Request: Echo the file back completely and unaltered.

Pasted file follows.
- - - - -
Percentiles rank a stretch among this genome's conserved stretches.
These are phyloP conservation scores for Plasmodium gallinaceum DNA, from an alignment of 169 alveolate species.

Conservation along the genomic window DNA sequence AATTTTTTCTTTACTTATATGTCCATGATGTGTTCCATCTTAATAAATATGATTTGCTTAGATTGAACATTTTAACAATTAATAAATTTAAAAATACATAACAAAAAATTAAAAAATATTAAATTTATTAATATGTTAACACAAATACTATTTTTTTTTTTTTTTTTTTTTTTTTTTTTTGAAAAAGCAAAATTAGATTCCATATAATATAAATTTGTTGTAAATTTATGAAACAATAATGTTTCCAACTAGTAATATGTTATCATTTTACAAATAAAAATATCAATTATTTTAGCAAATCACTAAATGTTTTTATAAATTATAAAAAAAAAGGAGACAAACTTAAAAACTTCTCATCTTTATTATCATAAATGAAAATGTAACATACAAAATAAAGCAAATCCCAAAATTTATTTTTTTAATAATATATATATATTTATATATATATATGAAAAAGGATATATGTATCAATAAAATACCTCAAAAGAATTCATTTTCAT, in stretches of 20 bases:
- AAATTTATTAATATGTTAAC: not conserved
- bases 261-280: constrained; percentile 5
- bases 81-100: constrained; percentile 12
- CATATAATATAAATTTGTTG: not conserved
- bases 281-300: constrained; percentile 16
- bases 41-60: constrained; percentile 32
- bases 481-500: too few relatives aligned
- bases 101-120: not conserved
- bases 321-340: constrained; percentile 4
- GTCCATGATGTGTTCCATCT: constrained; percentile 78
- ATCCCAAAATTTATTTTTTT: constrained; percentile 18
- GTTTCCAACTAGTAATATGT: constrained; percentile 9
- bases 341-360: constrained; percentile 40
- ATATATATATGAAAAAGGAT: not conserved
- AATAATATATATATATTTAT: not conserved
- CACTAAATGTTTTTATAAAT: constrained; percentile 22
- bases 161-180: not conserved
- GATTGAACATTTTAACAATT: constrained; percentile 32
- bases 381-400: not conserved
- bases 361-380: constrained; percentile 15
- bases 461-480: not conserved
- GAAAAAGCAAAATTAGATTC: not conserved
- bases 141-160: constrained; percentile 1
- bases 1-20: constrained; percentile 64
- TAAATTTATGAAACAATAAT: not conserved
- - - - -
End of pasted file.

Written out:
Percentiles rank a stretch among this genome's conserved stretches.
These are phyloP conservation scores for Plasmodium gallinaceum DNA, from an alignment of 169 alveolate species.

Conservation along the genomic window DNA sequence AATTTTTTCTTTACTTATATGTCCATGATGTGTTCCATCTTAATAAATATGATTTGCTTAGATTGAACATTTTAACAATTAATAAATTTAAAAATACATAACAAAAAATTAAAAAATATTAAATTTATTAATATGTTAACACAAATACTATTTTTTTTTTTTTTTTTTTTTTTTTTTTTTGAAAAAGCAAAATTAGATTCCATATAATATAAATTTGTTGTAAATTTATGAAACAATAATGTTTCCAACTAGTAATATGTTATCATTTTACAAATAAAAATATCAATTATTTTAGCAAATCACTAAATGTTTTTATAAATTATAAAAAAAAAGGAGACAAACTTAAAAACTTCTCATCTTTATTATCATAAATGAAAATGTAACATACAAAATAAAGCAAATCCCAAAATTTATTTTTTTAATAATATATATATATTTATATATATATATGAAAAAGGATATATGTATCAATAAAATACCTCAAAAGAATTCATTTTCAT, in stretches of 20 bases:
- AAATTTATTAATATGTTAAC: not conserved
- bases 261-280: constrained; percentile 5
- bases 81-100: constrained; percentile 12
- CATATAATATAAATTTGTTG: not conserved
- bases 281-300: constrained; percentile 16
- bases 41-60: constrained; percentile 32
- bases 481-500: too few relatives aligned
- bases 101-120: not conserved
- bases 321-340: constrained; percentile 4
- GTCCATGATGTGTTCCATCT: constrained; percentile 78
- ATCCCAAAATTTATTTTTTT: constrained; percentile 18
- GTTTCCAACTAGTAATATGT: constrained; percentile 9
- bases 341-360: constrained; percentile 40
- ATATATATATGAAAAAGGAT: not conserved
- AATAATATATATATATTTAT: not conserved
- CACTAAATGTTTTTATAAAT: constrained; percentile 22
- bases 161-180: not conserved
- GATTGAACATTTTAACAATT: constrained; percentile 32
- bases 381-400: not conserved
- bases 361-380: constrained; percentile 15
- bases 461-480: not conserved
- GAAAAAGCAAAATTAGATTC: not conserved
- bases 141-160: constrained; percentile 1
- bases 1-20: constrained; percentile 64
- TAAATTTATGAAACAATAAT: not conserved